In our first episode, we explore the history of compulsory education in America. We look at the first group of students who were compelled to learn particular things, the ideas and decrees that led to towns being compelled to build schools, and then the rapid rise of the “common” and then public schools. Please blame my accent or the glass of wine for the fact I can’t pronounce “compulsory” correctly.
- A History of Compulsory Education Laws. Fastback Series, No. 75. by Michael Katz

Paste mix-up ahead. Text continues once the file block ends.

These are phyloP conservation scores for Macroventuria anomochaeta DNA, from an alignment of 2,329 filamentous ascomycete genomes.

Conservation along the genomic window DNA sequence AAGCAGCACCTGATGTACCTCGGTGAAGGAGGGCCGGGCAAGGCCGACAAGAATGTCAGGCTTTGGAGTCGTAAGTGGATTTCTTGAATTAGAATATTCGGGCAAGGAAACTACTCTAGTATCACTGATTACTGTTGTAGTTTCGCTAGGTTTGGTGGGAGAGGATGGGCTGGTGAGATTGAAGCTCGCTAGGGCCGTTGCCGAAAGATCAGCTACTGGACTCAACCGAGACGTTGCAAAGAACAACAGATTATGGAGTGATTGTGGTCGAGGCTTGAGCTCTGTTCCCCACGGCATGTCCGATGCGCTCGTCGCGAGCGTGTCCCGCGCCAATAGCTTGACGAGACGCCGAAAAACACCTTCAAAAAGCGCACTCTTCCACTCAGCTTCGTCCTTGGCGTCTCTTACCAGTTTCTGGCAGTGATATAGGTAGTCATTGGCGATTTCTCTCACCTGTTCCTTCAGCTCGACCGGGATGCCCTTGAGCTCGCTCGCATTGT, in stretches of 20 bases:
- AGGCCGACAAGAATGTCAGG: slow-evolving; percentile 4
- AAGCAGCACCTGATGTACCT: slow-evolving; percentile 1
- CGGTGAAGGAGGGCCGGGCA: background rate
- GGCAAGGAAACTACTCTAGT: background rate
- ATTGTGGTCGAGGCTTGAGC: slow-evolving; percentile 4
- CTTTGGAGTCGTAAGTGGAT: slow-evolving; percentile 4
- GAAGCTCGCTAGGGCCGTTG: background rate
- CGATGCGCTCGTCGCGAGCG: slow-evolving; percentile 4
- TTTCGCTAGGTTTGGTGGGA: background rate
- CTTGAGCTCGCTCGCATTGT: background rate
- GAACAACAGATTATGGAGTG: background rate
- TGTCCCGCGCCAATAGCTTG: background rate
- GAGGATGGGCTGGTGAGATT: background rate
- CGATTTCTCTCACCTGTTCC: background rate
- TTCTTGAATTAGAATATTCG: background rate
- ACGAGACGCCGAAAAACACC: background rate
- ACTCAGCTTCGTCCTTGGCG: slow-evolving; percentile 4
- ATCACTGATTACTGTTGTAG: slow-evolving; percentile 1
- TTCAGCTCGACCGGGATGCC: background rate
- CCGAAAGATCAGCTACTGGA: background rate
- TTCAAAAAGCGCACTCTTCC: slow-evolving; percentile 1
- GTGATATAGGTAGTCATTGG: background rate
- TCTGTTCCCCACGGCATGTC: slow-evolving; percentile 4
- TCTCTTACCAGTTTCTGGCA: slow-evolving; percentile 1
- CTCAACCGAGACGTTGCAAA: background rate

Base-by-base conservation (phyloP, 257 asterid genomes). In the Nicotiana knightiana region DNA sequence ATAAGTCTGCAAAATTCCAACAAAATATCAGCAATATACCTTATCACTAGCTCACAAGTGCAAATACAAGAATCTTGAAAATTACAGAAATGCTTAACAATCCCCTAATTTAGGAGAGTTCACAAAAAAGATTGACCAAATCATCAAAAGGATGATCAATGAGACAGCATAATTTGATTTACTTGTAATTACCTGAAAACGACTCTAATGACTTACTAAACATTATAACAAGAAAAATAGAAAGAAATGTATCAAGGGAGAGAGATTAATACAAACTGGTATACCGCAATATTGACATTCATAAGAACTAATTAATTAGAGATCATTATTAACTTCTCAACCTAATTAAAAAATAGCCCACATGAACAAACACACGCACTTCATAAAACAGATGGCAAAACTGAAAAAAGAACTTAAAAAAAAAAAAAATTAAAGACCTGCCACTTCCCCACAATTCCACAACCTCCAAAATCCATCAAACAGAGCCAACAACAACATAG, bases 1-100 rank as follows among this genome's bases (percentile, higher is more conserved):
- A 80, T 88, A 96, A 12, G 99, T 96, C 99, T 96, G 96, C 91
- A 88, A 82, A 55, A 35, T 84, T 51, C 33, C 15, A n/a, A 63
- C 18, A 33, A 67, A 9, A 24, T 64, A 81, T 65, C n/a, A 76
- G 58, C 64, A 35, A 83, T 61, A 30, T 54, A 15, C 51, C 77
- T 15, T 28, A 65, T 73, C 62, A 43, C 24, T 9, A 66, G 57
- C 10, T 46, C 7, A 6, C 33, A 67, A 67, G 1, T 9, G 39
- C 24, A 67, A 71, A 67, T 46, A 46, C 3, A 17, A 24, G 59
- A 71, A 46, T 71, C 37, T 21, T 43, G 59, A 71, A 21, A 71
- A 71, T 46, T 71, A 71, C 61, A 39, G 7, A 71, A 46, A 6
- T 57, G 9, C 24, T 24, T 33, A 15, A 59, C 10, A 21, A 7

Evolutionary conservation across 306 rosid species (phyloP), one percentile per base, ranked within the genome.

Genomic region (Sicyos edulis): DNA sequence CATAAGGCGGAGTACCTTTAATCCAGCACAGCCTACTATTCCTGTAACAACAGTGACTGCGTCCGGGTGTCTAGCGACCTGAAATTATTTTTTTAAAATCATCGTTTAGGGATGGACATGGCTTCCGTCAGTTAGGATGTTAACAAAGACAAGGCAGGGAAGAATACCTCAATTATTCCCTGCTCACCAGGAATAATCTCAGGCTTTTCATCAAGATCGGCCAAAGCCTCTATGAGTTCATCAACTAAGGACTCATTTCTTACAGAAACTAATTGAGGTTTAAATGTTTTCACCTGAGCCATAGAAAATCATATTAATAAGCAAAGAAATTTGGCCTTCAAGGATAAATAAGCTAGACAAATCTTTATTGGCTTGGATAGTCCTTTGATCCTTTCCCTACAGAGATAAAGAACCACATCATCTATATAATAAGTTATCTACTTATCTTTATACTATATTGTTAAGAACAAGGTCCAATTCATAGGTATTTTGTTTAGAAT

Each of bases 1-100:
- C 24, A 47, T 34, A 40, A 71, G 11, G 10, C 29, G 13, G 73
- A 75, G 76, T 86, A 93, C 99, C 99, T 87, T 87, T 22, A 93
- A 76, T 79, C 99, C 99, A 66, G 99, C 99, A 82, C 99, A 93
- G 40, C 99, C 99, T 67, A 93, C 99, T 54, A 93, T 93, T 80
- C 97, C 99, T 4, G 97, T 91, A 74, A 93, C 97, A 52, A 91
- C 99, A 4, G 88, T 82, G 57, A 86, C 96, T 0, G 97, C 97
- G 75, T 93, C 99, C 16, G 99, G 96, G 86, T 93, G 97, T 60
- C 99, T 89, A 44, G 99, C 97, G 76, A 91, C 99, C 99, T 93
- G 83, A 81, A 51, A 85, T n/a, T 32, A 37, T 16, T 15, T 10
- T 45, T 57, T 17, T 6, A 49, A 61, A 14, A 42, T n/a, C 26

- School: The Story of American Public Education (PBS Series // Companion Book)
- The School in the United States: A Documentary History edited by James W. Fraser
The quote from the end is from Carl F. Kaestle in the book School: The Story of American Public Education:
In our society, that we provide common public schooling is inherently a compromise – We must therefore strive continually to find a creative balance between local and central direction, between diversity and standards, between liberty and equality.
The answer to the pop quiz is from the book, The Testing Wars by William Reese.